Carmakers' lawsuit thrown out, judge rules California can regulate tailpipe emissions

Big legal news out of California today. A federal judge has just ruled that the State of California does have the right to regulate vehicles' greenhouse gas emissions. This decision goes against the automakers' wishes. They prefer that the federal government set national standards. Naturally, it is easier for them to build a car that can meet national standards and then be sold anywhere in the U.S.
Here's AP writer Samantha Young:

[The automakers] argued that a federal energy law passed in 1975 gives the U.S. Department of Transportation sole jurisdiction over fuel economy. But [Judge] Ishii rejected that claim, saying Congress gave California and the EPA the authority to regulate vehicle emissions, even if those rules are more strict than those imposed by the federal government.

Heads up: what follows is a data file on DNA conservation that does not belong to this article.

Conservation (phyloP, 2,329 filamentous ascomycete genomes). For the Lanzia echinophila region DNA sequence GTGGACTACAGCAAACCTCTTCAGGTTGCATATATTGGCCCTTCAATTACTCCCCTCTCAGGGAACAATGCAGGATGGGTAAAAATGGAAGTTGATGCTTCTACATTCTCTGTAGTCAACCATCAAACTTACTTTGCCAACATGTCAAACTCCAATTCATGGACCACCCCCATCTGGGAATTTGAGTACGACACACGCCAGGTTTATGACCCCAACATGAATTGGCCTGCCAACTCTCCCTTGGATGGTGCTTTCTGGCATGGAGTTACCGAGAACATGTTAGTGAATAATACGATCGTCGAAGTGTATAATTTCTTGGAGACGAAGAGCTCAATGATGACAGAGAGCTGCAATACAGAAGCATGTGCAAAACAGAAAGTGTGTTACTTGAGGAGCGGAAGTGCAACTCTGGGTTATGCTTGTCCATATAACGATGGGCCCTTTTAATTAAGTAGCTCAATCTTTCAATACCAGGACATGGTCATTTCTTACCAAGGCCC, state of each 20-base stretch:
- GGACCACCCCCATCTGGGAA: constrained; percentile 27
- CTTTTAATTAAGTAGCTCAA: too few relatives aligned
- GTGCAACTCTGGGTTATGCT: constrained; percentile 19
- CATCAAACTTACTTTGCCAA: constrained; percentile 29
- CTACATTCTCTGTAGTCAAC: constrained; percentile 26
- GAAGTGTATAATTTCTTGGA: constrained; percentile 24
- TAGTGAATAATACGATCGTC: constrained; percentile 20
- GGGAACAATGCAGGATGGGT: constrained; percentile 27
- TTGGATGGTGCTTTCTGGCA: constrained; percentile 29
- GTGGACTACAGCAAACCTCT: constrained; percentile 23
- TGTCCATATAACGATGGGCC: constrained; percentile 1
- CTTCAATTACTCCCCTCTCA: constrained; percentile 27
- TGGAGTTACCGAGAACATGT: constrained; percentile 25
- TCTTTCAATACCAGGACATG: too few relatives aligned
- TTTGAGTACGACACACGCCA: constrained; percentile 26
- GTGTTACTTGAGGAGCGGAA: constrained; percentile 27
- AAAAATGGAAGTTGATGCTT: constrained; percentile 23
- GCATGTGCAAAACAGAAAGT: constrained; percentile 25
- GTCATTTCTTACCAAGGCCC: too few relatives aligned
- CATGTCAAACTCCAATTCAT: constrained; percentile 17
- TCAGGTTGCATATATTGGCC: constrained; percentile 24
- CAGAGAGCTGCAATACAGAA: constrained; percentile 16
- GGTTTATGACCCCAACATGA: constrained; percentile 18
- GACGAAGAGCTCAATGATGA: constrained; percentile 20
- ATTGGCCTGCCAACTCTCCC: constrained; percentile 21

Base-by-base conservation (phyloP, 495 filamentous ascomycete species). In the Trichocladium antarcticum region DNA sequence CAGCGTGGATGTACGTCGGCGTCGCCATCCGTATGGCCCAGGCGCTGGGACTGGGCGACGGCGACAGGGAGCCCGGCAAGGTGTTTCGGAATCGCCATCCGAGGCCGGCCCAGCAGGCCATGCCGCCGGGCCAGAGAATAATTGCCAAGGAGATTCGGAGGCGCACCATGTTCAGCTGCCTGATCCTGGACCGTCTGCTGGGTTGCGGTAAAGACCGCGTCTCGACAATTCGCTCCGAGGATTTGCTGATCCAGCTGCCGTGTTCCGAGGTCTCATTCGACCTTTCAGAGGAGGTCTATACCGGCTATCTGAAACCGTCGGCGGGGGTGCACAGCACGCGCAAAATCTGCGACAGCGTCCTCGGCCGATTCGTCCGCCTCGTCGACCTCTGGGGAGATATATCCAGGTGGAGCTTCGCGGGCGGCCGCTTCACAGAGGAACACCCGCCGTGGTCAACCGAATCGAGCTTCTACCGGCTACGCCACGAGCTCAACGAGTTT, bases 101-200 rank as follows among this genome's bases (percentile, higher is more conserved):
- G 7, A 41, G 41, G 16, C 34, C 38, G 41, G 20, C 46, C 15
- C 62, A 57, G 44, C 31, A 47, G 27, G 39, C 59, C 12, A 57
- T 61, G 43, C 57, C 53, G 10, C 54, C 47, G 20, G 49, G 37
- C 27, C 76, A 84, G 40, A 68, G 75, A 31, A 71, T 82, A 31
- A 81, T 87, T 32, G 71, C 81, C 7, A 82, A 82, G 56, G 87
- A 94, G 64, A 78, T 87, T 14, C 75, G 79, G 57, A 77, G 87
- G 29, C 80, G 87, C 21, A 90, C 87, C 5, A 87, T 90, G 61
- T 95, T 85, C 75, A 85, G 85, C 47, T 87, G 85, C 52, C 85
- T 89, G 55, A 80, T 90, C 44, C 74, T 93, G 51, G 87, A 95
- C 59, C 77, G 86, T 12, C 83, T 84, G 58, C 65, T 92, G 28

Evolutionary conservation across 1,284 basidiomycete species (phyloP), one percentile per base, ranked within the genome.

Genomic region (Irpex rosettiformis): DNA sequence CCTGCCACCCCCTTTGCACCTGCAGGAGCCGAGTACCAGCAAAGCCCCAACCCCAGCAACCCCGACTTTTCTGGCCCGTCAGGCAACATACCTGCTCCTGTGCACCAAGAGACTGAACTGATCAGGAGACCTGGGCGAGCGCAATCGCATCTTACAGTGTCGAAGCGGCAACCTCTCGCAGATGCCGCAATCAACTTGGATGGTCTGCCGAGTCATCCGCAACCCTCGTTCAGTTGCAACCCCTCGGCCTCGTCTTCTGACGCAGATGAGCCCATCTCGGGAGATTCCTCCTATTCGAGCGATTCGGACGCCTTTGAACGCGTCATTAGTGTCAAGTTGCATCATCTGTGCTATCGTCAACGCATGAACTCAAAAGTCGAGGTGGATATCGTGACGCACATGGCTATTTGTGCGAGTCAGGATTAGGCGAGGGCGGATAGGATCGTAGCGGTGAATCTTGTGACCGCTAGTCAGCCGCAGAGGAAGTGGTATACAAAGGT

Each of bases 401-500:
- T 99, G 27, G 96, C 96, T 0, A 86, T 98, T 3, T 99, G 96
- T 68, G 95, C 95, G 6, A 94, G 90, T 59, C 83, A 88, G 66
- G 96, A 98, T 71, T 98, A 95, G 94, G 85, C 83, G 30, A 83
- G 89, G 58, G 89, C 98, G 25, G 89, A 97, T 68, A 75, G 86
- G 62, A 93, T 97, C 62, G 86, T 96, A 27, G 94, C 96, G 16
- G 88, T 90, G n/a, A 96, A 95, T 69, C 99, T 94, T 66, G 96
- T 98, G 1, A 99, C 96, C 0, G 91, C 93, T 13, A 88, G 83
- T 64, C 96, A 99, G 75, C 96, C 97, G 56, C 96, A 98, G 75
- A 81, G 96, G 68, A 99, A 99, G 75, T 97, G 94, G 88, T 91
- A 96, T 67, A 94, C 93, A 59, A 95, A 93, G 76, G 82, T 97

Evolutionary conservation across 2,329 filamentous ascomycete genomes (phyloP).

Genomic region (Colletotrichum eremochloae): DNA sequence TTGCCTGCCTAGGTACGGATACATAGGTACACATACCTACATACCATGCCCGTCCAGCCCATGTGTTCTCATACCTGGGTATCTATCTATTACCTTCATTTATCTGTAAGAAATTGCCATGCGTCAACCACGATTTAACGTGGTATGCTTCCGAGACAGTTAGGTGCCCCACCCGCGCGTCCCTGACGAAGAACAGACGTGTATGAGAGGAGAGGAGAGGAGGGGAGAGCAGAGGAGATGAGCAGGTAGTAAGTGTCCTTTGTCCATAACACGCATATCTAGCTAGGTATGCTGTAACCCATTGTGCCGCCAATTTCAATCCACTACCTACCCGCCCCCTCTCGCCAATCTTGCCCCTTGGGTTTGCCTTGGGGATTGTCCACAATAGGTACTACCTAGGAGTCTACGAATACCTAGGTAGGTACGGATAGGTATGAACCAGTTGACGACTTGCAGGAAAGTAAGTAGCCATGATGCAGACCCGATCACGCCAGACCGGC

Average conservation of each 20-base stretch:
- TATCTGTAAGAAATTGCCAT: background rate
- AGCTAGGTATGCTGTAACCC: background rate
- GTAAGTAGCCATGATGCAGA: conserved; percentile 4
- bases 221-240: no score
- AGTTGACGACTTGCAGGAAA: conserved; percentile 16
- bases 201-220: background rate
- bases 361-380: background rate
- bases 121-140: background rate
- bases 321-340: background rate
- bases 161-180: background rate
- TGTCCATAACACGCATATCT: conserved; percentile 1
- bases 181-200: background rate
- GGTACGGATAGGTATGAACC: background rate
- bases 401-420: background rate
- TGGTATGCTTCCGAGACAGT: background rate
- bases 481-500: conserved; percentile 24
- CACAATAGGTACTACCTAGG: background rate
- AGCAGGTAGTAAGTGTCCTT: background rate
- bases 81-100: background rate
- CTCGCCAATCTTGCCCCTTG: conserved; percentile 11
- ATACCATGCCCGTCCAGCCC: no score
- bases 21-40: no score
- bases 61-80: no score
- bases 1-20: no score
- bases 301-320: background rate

If this ruling stands, and California get a waiver from the U.S. Environmental Protection Agency to enforce the state's emissions standards, then the automakers might have to design and build a variety of cars and powerplants to meet each state's standards. In California, the AP reminds us, those standards were set in 2004 and call for a roughly 30 percent reduction in greenhouse gases by 2016. The EPA has said it will decide before the end of the year if that waiver will be approved.

I wonder if U.S. District Court Judge Anthony Ishii will now become a bit of a hero to some in the environmental movement, as it was his decision that
California Attorney General Jerry Brown is calling "a major victory and a giant step forward for California." Brown is also involved in the suit that is asking the federal government to limit emissions on oceangoing ships. More news to come on this, without a doubt.

[Source: Samantha Young / Associated Press]

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